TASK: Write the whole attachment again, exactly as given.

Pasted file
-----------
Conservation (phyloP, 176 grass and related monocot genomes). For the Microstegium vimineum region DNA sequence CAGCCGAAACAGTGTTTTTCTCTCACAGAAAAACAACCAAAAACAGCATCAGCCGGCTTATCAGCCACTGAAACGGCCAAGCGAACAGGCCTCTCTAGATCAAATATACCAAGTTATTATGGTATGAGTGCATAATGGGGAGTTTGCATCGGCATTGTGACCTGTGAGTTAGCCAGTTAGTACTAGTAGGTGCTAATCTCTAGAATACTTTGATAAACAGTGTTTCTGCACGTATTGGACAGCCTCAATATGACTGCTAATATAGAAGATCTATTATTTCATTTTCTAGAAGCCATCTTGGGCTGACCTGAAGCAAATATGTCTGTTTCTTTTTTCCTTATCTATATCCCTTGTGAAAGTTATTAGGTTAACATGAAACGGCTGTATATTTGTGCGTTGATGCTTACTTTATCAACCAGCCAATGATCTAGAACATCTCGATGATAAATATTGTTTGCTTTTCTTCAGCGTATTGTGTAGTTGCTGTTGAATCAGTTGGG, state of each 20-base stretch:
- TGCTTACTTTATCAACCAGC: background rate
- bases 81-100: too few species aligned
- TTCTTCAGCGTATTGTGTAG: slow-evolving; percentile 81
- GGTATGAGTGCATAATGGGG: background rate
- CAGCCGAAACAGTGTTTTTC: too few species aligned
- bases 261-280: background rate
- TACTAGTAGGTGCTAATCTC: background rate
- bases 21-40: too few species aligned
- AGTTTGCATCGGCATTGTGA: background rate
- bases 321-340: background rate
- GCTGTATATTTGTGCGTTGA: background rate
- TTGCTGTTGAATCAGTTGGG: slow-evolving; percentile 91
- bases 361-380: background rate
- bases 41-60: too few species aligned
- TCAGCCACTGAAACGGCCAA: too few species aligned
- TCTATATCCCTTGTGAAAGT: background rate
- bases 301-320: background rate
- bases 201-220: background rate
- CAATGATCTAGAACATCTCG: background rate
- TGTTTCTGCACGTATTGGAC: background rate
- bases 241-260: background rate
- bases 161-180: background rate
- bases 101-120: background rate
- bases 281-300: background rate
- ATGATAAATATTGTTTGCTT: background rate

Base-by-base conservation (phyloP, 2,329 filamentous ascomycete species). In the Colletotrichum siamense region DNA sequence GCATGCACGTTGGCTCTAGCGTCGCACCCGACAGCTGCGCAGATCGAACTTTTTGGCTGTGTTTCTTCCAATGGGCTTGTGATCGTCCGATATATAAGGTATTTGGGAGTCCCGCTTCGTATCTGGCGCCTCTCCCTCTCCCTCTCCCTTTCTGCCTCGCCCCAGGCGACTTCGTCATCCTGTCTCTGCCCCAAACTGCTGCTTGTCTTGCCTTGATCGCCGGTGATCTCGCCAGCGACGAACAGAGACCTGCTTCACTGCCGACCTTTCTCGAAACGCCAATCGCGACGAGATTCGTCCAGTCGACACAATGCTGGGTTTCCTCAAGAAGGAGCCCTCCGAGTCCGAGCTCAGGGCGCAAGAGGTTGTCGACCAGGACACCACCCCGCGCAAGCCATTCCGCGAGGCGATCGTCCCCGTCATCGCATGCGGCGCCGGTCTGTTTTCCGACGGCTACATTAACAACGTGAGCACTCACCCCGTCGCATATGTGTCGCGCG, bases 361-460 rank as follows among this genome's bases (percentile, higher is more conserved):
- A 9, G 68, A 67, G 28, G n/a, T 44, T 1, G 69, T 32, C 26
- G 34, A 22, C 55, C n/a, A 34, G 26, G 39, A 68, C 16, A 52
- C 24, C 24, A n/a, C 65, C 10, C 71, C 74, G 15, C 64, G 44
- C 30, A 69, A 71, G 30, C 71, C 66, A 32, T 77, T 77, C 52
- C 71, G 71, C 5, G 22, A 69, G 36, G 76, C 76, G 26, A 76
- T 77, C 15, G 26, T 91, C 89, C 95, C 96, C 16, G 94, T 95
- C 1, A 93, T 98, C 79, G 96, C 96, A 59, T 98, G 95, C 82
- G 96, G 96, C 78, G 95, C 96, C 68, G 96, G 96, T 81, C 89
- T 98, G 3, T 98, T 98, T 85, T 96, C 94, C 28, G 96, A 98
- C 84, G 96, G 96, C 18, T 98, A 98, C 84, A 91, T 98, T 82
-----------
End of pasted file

Conservation (phyloP, 176 grass and related monocot genomes). For the Microstegium vimineum region DNA sequence CAGCCGAAACAGTGTTTTTCTCTCACAGAAAAACAACCAAAAACAGCATCAGCCGGCTTATCAGCCACTGAAACGGCCAAGCGAACAGGCCTCTCTAGATCAAATATACCAAGTTATTATGGTATGAGTGCATAATGGGGAGTTTGCATCGGCATTGTGACCTGTGAGTTAGCCAGTTAGTACTAGTAGGTGCTAATCTCTAGAATACTTTGATAAACAGTGTTTCTGCACGTATTGGACAGCCTCAATATGACTGCTAATATAGAAGATCTATTATTTCATTTTCTAGAAGCCATCTTGGGCTGACCTGAAGCAAATATGTCTGTTTCTTTTTTCCTTATCTATATCCCTTGTGAAAGTTATTAGGTTAACATGAAACGGCTGTATATTTGTGCGTTGATGCTTACTTTATCAACCAGCCAATGATCTAGAACATCTCGATGATAAATATTGTTTGCTTTTCTTCAGCGTATTGTGTAGTTGCTGTTGAATCAGTTGGG, state of each 20-base stretch:
- TGCTTACTTTATCAACCAGC: background rate
- bases 81-100: too few species aligned
- TTCTTCAGCGTATTGTGTAG: slow-evolving; percentile 81
- GGTATGAGTGCATAATGGGG: background rate
- CAGCCGAAACAGTGTTTTTC: too few species aligned
- bases 261-280: background rate
- TACTAGTAGGTGCTAATCTC: background rate
- bases 21-40: too few species aligned
- AGTTTGCATCGGCATTGTGA: background rate
- bases 321-340: background rate
- GCTGTATATTTGTGCGTTGA: background rate
- TTGCTGTTGAATCAGTTGGG: slow-evolving; percentile 91
- bases 361-380: background rate
- bases 41-60: too few species aligned
- TCAGCCACTGAAACGGCCAA: too few species aligned
- TCTATATCCCTTGTGAAAGT: background rate
- bases 301-320: background rate
- bases 201-220: background rate
- CAATGATCTAGAACATCTCG: background rate
- TGTTTCTGCACGTATTGGAC: background rate
- bases 241-260: background rate
- bases 161-180: background rate
- bases 101-120: background rate
- bases 281-300: background rate
- ATGATAAATATTGTTTGCTT: background rate

Base-by-base conservation (phyloP, 2,329 filamentous ascomycete species). In the Colletotrichum siamense region DNA sequence GCATGCACGTTGGCTCTAGCGTCGCACCCGACAGCTGCGCAGATCGAACTTTTTGGCTGTGTTTCTTCCAATGGGCTTGTGATCGTCCGATATATAAGGTATTTGGGAGTCCCGCTTCGTATCTGGCGCCTCTCCCTCTCCCTCTCCCTTTCTGCCTCGCCCCAGGCGACTTCGTCATCCTGTCTCTGCCCCAAACTGCTGCTTGTCTTGCCTTGATCGCCGGTGATCTCGCCAGCGACGAACAGAGACCTGCTTCACTGCCGACCTTTCTCGAAACGCCAATCGCGACGAGATTCGTCCAGTCGACACAATGCTGGGTTTCCTCAAGAAGGAGCCCTCCGAGTCCGAGCTCAGGGCGCAAGAGGTTGTCGACCAGGACACCACCCCGCGCAAGCCATTCCGCGAGGCGATCGTCCCCGTCATCGCATGCGGCGCCGGTCTGTTTTCCGACGGCTACATTAACAACGTGAGCACTCACCCCGTCGCATATGTGTCGCGCG, bases 361-460 rank as follows among this genome's bases (percentile, higher is more conserved):
- A 9, G 68, A 67, G 28, G n/a, T 44, T 1, G 69, T 32, C 26
- G 34, A 22, C 55, C n/a, A 34, G 26, G 39, A 68, C 16, A 52
- C 24, C 24, A n/a, C 65, C 10, C 71, C 74, G 15, C 64, G 44
- C 30, A 69, A 71, G 30, C 71, C 66, A 32, T 77, T 77, C 52
- C 71, G 71, C 5, G 22, A 69, G 36, G 76, C 76, G 26, A 76
- T 77, C 15, G 26, T 91, C 89, C 95, C 96, C 16, G 94, T 95
- C 1, A 93, T 98, C 79, G 96, C 96, A 59, T 98, G 95, C 82
- G 96, G 96, C 78, G 95, C 96, C 68, G 96, G 96, T 81, C 89
- T 98, G 3, T 98, T 98, T 85, T 96, C 94, C 28, G 96, A 98
- C 84, G 96, G 96, C 18, T 98, A 98, C 84, A 91, T 98, T 82